Ad Report Card: Mitsubishi Veers Off-Key

Ad Report Card: Mitsubishi Veers Off-Key

Ad Report Card: Mitsubishi Veers Off-Key

Moneybox
Commentary about business and finance.
Sept. 10 2001 9:30 PM

Ad Report Card: Mitsubishi Veers Off-Key

Mere weeks ago I devoted this space to a fairly upbeat review  of the Mitsubishi "Commotion" ad. But having achieved arguably the most successful instance of the music-ad combo trend, Mitsubishi now seems intent on running that trend into the ground. I refer to a commercial that seems to be airing continuously on whatever channel I turn to lately, on behalf of the Mitsubishi Lancer. To see the spot, go here, click on either high or low bandwidth, and then choose the first ad from the resulting pop-up box.

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The ad: As with most car ads, the action consists of good-looking people driving around in a good-looking car. As with many recent car ads, the real star is the soundtrack. In this case it's the song "One Week," by Barenaked Ladies. And the new twist? The good-looking folks riding around in their Lancer sing along with the tune. And they smile and they laugh and they smile.

Crash. Most of the celebrated music-driven ad campaigns of the past year or so have assumed a sort of position of connoisseurship, introducing viewers to songs by Nick Drake or T. Rex or some obscure indie band. But if you are among the millions and millions of people who listen to any of the scores of "alternative" rock stations across America, all of them identically programmed by one giant corporation or another, then you've heard the Barenaked Ladies before. Perhaps you enjoy their "goofy charm," or perhaps, like me, you immediately change the station. That's a matter of taste and open for debate.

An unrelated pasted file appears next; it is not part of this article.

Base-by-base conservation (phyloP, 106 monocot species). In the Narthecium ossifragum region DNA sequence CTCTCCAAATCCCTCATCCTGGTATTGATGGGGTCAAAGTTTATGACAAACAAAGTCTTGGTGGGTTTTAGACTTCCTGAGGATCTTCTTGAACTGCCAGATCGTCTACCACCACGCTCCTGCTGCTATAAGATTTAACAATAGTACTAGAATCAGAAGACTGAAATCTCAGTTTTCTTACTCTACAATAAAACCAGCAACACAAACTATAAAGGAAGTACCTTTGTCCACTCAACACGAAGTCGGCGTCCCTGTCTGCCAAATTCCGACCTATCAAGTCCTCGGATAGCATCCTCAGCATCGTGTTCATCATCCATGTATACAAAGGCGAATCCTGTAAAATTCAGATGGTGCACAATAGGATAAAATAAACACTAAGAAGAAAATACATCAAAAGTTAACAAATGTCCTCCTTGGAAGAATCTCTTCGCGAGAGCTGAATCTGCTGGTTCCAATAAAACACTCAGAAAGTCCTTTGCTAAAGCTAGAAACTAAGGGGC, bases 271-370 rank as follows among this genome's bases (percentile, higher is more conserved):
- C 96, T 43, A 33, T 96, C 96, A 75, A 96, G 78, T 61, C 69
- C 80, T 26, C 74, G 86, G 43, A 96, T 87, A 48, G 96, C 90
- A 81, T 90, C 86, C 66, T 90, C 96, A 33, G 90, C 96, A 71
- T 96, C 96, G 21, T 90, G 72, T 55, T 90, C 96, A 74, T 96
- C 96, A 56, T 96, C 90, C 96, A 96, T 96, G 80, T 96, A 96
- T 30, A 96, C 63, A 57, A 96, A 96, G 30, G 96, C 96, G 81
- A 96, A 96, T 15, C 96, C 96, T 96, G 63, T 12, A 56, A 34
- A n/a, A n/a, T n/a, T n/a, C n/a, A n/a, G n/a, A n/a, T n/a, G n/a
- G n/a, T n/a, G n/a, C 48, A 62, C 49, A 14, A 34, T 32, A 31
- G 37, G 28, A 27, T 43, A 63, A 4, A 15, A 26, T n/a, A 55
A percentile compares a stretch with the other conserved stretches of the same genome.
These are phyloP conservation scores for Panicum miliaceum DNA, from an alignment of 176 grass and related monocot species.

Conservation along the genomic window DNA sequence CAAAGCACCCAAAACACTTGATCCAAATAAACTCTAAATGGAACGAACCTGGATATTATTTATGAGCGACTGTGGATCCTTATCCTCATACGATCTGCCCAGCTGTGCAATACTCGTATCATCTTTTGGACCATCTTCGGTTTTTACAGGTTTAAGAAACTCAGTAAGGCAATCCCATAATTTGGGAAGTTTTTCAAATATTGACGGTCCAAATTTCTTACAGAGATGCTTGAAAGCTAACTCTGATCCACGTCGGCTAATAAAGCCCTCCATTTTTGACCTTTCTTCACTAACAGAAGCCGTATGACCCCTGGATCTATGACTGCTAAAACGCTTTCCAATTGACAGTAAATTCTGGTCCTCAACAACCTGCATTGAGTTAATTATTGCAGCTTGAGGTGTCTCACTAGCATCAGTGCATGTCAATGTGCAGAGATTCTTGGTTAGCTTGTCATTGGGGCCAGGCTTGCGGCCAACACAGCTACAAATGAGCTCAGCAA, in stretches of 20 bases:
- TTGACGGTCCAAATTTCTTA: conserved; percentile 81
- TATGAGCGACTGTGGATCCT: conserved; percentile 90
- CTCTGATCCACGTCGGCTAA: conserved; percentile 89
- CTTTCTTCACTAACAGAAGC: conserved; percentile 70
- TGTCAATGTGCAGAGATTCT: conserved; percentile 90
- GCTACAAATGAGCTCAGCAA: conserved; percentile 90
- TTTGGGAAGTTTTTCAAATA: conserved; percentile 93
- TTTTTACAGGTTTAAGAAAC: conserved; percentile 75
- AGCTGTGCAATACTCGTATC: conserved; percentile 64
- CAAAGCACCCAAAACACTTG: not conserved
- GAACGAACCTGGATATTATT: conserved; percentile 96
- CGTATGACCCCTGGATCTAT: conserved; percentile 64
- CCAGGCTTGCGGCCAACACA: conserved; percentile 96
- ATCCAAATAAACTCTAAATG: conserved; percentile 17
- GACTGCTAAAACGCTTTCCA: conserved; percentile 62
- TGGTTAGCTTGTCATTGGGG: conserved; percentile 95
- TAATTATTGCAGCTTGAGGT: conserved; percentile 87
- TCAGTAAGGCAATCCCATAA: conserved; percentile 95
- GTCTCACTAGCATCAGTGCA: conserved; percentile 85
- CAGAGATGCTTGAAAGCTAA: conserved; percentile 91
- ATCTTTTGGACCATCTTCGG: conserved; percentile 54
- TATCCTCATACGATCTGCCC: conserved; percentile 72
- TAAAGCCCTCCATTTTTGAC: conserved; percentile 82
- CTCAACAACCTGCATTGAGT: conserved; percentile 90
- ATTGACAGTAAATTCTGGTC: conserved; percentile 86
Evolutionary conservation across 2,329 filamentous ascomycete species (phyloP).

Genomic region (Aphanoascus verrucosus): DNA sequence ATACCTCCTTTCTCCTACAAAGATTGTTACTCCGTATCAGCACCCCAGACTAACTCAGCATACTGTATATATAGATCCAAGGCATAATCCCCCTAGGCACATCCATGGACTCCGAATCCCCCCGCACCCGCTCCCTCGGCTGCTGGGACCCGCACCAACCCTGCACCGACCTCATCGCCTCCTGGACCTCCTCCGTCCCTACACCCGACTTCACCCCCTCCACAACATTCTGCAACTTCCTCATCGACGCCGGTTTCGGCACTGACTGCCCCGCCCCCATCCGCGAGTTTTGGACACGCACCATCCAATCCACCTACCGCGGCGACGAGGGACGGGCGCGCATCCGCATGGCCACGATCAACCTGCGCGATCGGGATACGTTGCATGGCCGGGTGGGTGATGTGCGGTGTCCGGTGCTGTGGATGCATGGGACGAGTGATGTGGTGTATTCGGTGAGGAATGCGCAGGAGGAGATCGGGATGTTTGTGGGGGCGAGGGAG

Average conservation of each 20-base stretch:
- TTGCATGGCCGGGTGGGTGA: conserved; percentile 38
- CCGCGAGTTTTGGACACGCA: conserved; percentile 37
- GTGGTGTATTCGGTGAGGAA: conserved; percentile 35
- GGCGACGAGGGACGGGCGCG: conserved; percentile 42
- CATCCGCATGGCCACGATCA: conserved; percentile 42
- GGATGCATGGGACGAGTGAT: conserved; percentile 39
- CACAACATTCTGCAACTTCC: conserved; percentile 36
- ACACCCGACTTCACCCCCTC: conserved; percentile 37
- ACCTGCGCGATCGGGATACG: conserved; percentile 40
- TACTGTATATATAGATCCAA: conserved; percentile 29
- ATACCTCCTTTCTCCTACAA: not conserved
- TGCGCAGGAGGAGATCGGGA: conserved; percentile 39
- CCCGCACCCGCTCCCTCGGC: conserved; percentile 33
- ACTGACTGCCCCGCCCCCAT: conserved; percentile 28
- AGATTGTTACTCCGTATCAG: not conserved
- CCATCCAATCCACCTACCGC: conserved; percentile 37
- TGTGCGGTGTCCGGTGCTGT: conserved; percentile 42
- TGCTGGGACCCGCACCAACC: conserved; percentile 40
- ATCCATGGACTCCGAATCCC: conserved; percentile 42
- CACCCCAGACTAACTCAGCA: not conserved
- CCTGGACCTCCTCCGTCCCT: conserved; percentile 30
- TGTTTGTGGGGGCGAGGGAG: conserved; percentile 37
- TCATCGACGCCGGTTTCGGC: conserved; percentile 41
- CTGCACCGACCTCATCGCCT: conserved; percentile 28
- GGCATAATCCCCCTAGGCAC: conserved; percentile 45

What I think is not open for debate is how grating it is to listen to the Barenaked Ladies as sung by a bunch of smiley models. We've all been stuck in the car with someone who just loves thus-and-so song so much that he or she just can't help but join in—and with real gusto, too. (I once had an endless experience along these lines with a very, very dedicated Grateful Dead fan in San Francisco; it took tremendous will to keep myself from leaping out of the moving car and into oncoming traffic.) Maybe we've all even been that person at one point or another, perhaps only correcting ourselves after noticing the horrified expressions of our passengers.

But why would Mitsubishi want to recreate this awful feeling in an ad? The gap between the car karaoke-ists' experience and that of their unwilling audience is always vast, and that's particularly true when the music of choice is packed as it is with densely "clever" lyrics sung rapid-fire. (Needless to say, the models "slip up" from time to time, and ha-ha, it sure is a gas when that happens!) Televised, this scenario has as much appeal as sorting through a big pile of someone else's vacation pictures. Or maybe even their prom pictures.

Anyway, it's astonishing how drastically Mitsubishi has swerved off course here. The "Commotion" spot and others worked in part because they made you want to sing along and have a good time. This Lancer ad, forcing you to watch someone else sing along, merely tells you that someone is out there having a good time—but it's not you. Or as my friend Shawn put it (in slightly more colorful language), "Now that's a song for driving—driving right off a cliff."